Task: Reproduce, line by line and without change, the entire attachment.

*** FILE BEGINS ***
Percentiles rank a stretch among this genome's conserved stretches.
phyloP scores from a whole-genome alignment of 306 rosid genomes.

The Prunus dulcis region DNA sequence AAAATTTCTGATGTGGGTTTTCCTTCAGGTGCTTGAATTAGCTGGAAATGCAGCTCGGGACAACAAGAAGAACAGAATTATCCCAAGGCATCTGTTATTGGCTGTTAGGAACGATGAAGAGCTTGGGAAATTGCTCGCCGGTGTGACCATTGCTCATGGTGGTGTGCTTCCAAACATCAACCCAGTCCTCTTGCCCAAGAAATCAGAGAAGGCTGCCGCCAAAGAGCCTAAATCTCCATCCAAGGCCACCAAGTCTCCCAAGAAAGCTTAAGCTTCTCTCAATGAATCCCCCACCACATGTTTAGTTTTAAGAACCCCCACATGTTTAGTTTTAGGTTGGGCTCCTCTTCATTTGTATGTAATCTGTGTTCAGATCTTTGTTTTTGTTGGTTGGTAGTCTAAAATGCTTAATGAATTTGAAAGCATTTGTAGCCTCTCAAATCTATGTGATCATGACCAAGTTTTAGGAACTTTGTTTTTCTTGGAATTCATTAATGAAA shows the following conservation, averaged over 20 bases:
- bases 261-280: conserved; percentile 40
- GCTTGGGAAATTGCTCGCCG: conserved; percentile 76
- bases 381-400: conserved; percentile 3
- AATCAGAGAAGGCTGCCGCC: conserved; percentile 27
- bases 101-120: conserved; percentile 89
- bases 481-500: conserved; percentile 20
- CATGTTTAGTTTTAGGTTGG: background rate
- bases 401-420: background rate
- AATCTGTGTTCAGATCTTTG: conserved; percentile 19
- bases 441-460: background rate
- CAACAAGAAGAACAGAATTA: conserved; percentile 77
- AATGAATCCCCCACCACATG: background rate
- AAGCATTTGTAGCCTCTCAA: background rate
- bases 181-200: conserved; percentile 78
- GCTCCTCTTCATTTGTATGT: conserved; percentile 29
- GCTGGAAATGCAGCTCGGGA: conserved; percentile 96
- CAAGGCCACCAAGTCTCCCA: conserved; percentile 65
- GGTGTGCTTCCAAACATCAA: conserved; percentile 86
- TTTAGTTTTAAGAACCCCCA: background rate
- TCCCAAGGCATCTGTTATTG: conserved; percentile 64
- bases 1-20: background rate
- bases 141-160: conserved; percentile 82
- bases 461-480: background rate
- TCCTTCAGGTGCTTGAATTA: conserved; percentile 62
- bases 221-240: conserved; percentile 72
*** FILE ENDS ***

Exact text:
Percentiles rank a stretch among this genome's conserved stretches.
phyloP scores from a whole-genome alignment of 306 rosid genomes.

The Prunus dulcis region DNA sequence AAAATTTCTGATGTGGGTTTTCCTTCAGGTGCTTGAATTAGCTGGAAATGCAGCTCGGGACAACAAGAAGAACAGAATTATCCCAAGGCATCTGTTATTGGCTGTTAGGAACGATGAAGAGCTTGGGAAATTGCTCGCCGGTGTGACCATTGCTCATGGTGGTGTGCTTCCAAACATCAACCCAGTCCTCTTGCCCAAGAAATCAGAGAAGGCTGCCGCCAAAGAGCCTAAATCTCCATCCAAGGCCACCAAGTCTCCCAAGAAAGCTTAAGCTTCTCTCAATGAATCCCCCACCACATGTTTAGTTTTAAGAACCCCCACATGTTTAGTTTTAGGTTGGGCTCCTCTTCATTTGTATGTAATCTGTGTTCAGATCTTTGTTTTTGTTGGTTGGTAGTCTAAAATGCTTAATGAATTTGAAAGCATTTGTAGCCTCTCAAATCTATGTGATCATGACCAAGTTTTAGGAACTTTGTTTTTCTTGGAATTCATTAATGAAA shows the following conservation, averaged over 20 bases:
- bases 261-280: conserved; percentile 40
- GCTTGGGAAATTGCTCGCCG: conserved; percentile 76
- bases 381-400: conserved; percentile 3
- AATCAGAGAAGGCTGCCGCC: conserved; percentile 27
- bases 101-120: conserved; percentile 89
- bases 481-500: conserved; percentile 20
- CATGTTTAGTTTTAGGTTGG: background rate
- bases 401-420: background rate
- AATCTGTGTTCAGATCTTTG: conserved; percentile 19
- bases 441-460: background rate
- CAACAAGAAGAACAGAATTA: conserved; percentile 77
- AATGAATCCCCCACCACATG: background rate
- AAGCATTTGTAGCCTCTCAA: background rate
- bases 181-200: conserved; percentile 78
- GCTCCTCTTCATTTGTATGT: conserved; percentile 29
- GCTGGAAATGCAGCTCGGGA: conserved; percentile 96
- CAAGGCCACCAAGTCTCCCA: conserved; percentile 65
- GGTGTGCTTCCAAACATCAA: conserved; percentile 86
- TTTAGTTTTAAGAACCCCCA: background rate
- TCCCAAGGCATCTGTTATTG: conserved; percentile 64
- bases 1-20: background rate
- bases 141-160: conserved; percentile 82
- bases 461-480: background rate
- TCCTTCAGGTGCTTGAATTA: conserved; percentile 62
- bases 221-240: conserved; percentile 72